May 10, 2019

The state of the Green New Deal

Ben Geman, author of Generate
Expand chart
Data: Reproduced from a Yale Program on Climate Change Communication report; Chart: Axios Visuals

A pair of new polls underscore the Green New Deal's fast rise to political prominence and hint at how it could factor into the 2020 elections.

Why it matters: The separate surveys unveiled yesterday provide a fresh look at opinion ahead of a high-profile moment for the sweeping lefty climate and jobs plan.

  • On Monday Rep. Alexandria Ocasio-Cortez will headline a Washington, D.C. rally organized by the youth-led Sunrise Movement.
  • Sunrise will "announce a nationwide campaign to make the 2020 election a referendum on the Green New Deal," an advisory states.

By the numbers: A Yale and George Mason University survey shows that political views of the Green New Deal have splintered along partisan lines as its name recognition has increased.

  • 58% of registered voters had heard either "a little" or "a lot" about the Green New Deal in their survey conducted last month, up from 17% in December.
  • Check out the chart above: GOP voters have turned sharply against the proposal while Democratic support remains robust.
  • The growing GOP opposition comes after months of attacks from Republican lawmakers and conservative movement figures.

The intrigue: "[S]upport for the Green New Deal is lower among Republicans who watch Fox News more frequently than it is among Republicans who watch it less often," the report notes.

  • The April survey showed support for the Green New Deal at just 22% among Republicans who watch Fox more than once per week, compared to 56% among those who watch the network once per week or less.

Now let's turn to a Monmouth University poll of Democratic New Hampshire primary voters released yesterday.

  • 28% of likely voters said it's "very important" that the Democratic Party nominate someone who supports the Green New Deal, while another 36% called it "somewhat" important.
  • More intrigue: Among voters who list it as "very important," 29% back Joe Biden (the clear frontrunner in the poll by a wide margin) and 27% back Bernie Sanders.
  • That's interesting because Sanders backs the Green New Deal while Biden has not weighed in as far as I can tell. Biden is also aggressively courting labor votes and the national AFL-CIO has not gotten behind the Green New Deal.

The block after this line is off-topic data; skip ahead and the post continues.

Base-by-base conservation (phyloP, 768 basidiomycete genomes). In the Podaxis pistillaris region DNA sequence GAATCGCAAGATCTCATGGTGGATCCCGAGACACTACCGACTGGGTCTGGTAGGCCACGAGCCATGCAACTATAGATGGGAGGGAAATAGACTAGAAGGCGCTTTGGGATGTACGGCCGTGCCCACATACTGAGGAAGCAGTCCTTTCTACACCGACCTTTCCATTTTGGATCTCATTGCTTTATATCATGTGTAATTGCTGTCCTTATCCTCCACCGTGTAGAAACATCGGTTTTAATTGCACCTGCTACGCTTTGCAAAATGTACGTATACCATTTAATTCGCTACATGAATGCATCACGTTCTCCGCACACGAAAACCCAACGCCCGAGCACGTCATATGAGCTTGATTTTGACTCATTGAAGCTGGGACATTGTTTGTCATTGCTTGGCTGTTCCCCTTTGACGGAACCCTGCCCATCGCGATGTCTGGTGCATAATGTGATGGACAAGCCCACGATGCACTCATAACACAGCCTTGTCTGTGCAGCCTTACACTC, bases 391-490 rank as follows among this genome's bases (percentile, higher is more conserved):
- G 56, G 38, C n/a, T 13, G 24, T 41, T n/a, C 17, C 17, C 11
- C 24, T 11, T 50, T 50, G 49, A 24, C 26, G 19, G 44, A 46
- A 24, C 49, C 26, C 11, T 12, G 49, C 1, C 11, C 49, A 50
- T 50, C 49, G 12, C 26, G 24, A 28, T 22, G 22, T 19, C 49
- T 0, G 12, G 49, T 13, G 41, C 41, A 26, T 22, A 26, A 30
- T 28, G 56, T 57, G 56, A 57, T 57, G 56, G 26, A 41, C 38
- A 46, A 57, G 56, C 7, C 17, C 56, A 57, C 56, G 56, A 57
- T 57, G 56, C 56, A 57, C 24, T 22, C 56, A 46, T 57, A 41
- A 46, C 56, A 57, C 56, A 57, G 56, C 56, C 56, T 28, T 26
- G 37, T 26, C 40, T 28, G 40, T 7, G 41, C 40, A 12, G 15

Go deeper: What Biden and Beto just told us about the 2020 climate fight

Go deeper

14 mins ago - Technology

Trump and Zuckerberg share phone call amid social media furor

Photo: Alex Wong/Getty Images

In the week that President Trump took on social media, Axios has learned that he had a call Friday with Facebook CEO Mark Zuckerberg that was described by both sides as productive.

Why it matters: With the White House and Twitter at war, Facebook has managed to keep diplomatic relations with the world's most powerful social-media devotee.

Twitter, Google lead chorus of brands backing George Floyd protests

Illustration: Lazaro Gamio/Axios

Twitter and Google are among the dozens of brands over the past 24 hours that have taken public stances in favor of Americans protesting racial equality. Some companies have changed their logos in solidarity with the movement, while others have pledged money in support of efforts to address social injustice.

Why it matters: The pressure that companies feel to speak out on issues has increased during the Trump era, as businesses have sought to fill a trust void left by the government. Now, some of the biggest companies are quickly taking a public stand on the protests, pressuring all other brands to do the same.

NYPD commissioner: "I'm extremely proud" of officers' response to protests

New York City Police Commissioner Dermot Shea in February. Photo: Yana Paskova/Getty Images

New York City Police Commissioner Dermot Shea said in a public statement Sunday that he is "extremely proud" of the New York City Police Department's response to protests over the death of George Floyd Saturday night, writing: "What we saw in New York City last night and the night before was not about peaceful protest of any kind."

Why it matters: New York City residents captured several instances of police officers using excessive force against demonstrators. In one video, two NYPD SUVs are seen ramming into protesters who were blocking a road and throwing traffic cones at the vehicles.